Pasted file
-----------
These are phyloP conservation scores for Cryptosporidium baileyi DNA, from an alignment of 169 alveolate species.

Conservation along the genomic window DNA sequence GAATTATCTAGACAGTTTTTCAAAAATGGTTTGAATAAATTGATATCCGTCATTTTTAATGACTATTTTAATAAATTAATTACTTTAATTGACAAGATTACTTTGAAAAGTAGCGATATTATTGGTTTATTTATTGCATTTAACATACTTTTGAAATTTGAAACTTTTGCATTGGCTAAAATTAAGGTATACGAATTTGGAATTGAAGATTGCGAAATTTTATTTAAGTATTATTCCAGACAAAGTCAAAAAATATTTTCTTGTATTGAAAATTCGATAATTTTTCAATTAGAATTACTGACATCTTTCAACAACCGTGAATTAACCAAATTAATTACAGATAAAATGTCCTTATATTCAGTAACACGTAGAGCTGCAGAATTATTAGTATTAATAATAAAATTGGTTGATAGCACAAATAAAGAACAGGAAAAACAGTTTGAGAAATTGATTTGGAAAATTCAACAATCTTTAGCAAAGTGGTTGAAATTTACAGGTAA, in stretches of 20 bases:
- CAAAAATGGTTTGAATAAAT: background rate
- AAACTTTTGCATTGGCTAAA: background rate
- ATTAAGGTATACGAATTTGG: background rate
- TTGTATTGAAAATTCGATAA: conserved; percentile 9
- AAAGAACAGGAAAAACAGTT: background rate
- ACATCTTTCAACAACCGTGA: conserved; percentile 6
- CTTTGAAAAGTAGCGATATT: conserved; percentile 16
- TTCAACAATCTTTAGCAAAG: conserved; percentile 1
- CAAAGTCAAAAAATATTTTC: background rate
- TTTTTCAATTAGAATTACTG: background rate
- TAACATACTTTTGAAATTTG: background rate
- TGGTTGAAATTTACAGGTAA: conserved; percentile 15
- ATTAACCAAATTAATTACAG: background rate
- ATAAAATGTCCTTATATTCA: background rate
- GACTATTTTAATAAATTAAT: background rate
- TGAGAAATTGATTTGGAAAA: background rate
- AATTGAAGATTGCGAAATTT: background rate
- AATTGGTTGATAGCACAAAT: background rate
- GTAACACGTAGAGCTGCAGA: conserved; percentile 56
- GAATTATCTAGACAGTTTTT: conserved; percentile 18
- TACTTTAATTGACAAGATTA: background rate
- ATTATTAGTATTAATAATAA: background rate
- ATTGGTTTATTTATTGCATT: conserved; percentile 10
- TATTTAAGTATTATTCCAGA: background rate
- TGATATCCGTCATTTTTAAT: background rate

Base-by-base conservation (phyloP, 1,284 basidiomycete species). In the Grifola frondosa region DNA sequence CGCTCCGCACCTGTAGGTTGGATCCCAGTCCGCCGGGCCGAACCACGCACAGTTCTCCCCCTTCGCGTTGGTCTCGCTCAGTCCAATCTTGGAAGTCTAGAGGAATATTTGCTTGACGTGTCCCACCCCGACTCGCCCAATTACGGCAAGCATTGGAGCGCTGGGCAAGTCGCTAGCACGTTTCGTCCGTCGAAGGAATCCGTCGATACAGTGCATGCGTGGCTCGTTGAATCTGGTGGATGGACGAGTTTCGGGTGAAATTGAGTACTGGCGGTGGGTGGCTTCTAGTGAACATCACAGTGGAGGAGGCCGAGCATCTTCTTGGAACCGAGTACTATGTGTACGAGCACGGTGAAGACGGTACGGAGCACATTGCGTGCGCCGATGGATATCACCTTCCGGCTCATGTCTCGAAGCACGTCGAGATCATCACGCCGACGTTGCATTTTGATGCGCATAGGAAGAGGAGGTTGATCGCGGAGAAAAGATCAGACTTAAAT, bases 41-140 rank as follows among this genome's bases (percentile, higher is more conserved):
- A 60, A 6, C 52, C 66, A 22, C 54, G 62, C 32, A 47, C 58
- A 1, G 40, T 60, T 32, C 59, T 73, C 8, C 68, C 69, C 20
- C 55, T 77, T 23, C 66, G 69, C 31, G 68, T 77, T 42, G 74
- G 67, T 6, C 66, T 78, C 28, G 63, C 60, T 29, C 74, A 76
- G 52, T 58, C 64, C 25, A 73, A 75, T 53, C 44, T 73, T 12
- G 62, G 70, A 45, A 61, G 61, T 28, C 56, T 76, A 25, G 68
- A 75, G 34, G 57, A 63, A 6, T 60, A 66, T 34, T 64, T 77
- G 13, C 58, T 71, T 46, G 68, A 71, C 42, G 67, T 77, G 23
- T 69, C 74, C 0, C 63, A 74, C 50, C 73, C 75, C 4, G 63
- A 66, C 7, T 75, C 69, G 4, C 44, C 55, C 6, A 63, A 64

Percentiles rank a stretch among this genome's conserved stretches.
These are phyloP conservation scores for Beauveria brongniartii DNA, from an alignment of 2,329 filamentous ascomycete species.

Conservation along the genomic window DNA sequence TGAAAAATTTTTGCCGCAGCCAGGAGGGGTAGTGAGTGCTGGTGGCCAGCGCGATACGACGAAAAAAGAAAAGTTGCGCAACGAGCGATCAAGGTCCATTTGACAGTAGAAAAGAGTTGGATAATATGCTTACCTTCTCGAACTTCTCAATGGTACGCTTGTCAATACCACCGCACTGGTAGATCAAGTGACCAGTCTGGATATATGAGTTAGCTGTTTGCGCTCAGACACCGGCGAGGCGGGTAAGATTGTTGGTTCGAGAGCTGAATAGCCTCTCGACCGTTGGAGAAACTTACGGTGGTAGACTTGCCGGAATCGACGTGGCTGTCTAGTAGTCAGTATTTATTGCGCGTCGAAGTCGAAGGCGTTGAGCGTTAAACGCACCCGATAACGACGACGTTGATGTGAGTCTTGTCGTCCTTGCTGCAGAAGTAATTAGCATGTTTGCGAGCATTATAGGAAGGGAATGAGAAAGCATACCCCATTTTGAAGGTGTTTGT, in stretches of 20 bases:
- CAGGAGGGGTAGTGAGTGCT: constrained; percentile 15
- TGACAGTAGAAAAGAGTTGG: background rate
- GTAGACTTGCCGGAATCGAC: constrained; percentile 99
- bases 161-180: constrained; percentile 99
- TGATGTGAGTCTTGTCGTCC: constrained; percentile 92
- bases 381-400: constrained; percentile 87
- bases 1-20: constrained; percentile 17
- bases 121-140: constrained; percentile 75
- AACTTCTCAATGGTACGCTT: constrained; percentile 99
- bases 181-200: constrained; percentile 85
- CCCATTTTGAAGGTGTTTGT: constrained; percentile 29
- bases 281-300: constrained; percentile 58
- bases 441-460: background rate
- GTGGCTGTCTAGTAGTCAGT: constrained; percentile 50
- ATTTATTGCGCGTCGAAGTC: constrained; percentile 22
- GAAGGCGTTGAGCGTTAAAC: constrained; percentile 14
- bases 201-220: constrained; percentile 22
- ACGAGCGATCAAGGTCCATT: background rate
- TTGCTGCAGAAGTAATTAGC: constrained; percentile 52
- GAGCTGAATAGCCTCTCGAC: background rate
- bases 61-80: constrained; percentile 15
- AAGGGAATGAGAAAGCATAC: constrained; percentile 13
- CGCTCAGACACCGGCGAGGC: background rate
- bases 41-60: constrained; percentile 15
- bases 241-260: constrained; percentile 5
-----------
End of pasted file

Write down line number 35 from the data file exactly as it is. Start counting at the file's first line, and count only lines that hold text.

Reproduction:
- A 75, G 34, G 57, A 63, A 6, T 60, A 66, T 34, T 64, T 77